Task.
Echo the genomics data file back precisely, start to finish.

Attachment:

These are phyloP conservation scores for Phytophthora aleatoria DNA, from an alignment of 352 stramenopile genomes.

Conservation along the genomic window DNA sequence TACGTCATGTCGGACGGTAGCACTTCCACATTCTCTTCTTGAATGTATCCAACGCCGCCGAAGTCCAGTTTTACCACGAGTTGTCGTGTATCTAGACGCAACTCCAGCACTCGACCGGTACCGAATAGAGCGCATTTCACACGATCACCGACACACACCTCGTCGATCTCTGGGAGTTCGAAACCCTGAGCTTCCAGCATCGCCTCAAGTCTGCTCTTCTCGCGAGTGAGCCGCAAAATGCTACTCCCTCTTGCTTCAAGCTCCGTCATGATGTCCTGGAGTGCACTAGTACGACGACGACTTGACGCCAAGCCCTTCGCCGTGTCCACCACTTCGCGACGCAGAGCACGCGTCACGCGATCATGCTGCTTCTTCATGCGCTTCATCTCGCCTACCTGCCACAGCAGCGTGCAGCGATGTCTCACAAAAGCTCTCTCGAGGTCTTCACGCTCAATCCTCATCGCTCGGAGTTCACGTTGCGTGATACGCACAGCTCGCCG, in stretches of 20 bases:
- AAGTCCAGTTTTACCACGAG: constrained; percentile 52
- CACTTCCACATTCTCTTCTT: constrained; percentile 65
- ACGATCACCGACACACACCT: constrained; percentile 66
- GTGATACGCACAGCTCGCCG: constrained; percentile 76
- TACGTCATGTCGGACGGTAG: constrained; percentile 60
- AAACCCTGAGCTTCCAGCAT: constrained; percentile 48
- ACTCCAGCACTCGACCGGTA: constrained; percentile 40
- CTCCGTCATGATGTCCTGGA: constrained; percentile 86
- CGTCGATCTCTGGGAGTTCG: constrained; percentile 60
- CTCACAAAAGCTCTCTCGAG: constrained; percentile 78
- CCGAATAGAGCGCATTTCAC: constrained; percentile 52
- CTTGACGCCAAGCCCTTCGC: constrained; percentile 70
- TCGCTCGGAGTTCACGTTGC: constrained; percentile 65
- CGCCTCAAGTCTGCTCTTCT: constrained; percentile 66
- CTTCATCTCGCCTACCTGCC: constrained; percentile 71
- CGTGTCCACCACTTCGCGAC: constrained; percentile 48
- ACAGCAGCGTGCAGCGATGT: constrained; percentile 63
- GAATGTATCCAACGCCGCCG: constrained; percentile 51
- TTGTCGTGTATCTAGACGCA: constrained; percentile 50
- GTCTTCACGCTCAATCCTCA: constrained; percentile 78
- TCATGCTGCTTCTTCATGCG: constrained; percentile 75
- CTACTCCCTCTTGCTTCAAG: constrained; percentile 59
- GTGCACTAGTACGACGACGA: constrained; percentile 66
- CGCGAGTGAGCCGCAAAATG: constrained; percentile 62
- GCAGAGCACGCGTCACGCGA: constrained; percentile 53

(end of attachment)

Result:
These are phyloP conservation scores for Phytophthora aleatoria DNA, from an alignment of 352 stramenopile genomes.

Conservation along the genomic window DNA sequence TACGTCATGTCGGACGGTAGCACTTCCACATTCTCTTCTTGAATGTATCCAACGCCGCCGAAGTCCAGTTTTACCACGAGTTGTCGTGTATCTAGACGCAACTCCAGCACTCGACCGGTACCGAATAGAGCGCATTTCACACGATCACCGACACACACCTCGTCGATCTCTGGGAGTTCGAAACCCTGAGCTTCCAGCATCGCCTCAAGTCTGCTCTTCTCGCGAGTGAGCCGCAAAATGCTACTCCCTCTTGCTTCAAGCTCCGTCATGATGTCCTGGAGTGCACTAGTACGACGACGACTTGACGCCAAGCCCTTCGCCGTGTCCACCACTTCGCGACGCAGAGCACGCGTCACGCGATCATGCTGCTTCTTCATGCGCTTCATCTCGCCTACCTGCCACAGCAGCGTGCAGCGATGTCTCACAAAAGCTCTCTCGAGGTCTTCACGCTCAATCCTCATCGCTCGGAGTTCACGTTGCGTGATACGCACAGCTCGCCG, in stretches of 20 bases:
- AAGTCCAGTTTTACCACGAG: constrained; percentile 52
- CACTTCCACATTCTCTTCTT: constrained; percentile 65
- ACGATCACCGACACACACCT: constrained; percentile 66
- GTGATACGCACAGCTCGCCG: constrained; percentile 76
- TACGTCATGTCGGACGGTAG: constrained; percentile 60
- AAACCCTGAGCTTCCAGCAT: constrained; percentile 48
- ACTCCAGCACTCGACCGGTA: constrained; percentile 40
- CTCCGTCATGATGTCCTGGA: constrained; percentile 86
- CGTCGATCTCTGGGAGTTCG: constrained; percentile 60
- CTCACAAAAGCTCTCTCGAG: constrained; percentile 78
- CCGAATAGAGCGCATTTCAC: constrained; percentile 52
- CTTGACGCCAAGCCCTTCGC: constrained; percentile 70
- TCGCTCGGAGTTCACGTTGC: constrained; percentile 65
- CGCCTCAAGTCTGCTCTTCT: constrained; percentile 66
- CTTCATCTCGCCTACCTGCC: constrained; percentile 71
- CGTGTCCACCACTTCGCGAC: constrained; percentile 48
- ACAGCAGCGTGCAGCGATGT: constrained; percentile 63
- GAATGTATCCAACGCCGCCG: constrained; percentile 51
- TTGTCGTGTATCTAGACGCA: constrained; percentile 50
- GTCTTCACGCTCAATCCTCA: constrained; percentile 78
- TCATGCTGCTTCTTCATGCG: constrained; percentile 75
- CTACTCCCTCTTGCTTCAAG: constrained; percentile 59
- GTGCACTAGTACGACGACGA: constrained; percentile 66
- CGCGAGTGAGCCGCAAAATG: constrained; percentile 62
- GCAGAGCACGCGTCACGCGA: constrained; percentile 53